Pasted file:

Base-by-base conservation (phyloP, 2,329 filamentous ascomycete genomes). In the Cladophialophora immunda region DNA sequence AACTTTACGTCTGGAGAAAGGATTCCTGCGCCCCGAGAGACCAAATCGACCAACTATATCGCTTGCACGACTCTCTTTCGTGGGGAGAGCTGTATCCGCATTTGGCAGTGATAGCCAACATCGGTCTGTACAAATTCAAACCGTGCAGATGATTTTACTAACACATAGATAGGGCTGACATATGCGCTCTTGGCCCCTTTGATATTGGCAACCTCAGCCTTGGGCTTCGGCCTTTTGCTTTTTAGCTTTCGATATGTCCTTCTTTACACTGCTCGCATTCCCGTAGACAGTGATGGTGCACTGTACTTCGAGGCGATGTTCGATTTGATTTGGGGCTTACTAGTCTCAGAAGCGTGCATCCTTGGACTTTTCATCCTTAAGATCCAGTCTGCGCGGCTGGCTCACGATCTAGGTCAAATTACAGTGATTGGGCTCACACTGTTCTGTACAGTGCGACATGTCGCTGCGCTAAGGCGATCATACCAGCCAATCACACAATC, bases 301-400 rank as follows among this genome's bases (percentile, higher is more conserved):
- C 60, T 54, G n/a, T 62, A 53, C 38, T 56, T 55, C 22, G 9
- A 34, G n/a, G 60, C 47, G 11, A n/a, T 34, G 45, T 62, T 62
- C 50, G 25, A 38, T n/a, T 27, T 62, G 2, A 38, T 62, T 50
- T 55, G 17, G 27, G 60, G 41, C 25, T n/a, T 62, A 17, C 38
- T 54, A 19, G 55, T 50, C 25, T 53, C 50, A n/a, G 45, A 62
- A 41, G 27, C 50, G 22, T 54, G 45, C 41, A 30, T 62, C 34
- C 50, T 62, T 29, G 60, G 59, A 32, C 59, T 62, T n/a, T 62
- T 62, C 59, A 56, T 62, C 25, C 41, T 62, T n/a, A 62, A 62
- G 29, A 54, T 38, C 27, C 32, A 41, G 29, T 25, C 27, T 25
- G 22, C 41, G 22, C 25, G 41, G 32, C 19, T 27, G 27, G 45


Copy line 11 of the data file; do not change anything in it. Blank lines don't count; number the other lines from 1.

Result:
- G 22, C 41, G 22, C 25, G 41, G 32, C 19, T 27, G 27, G 45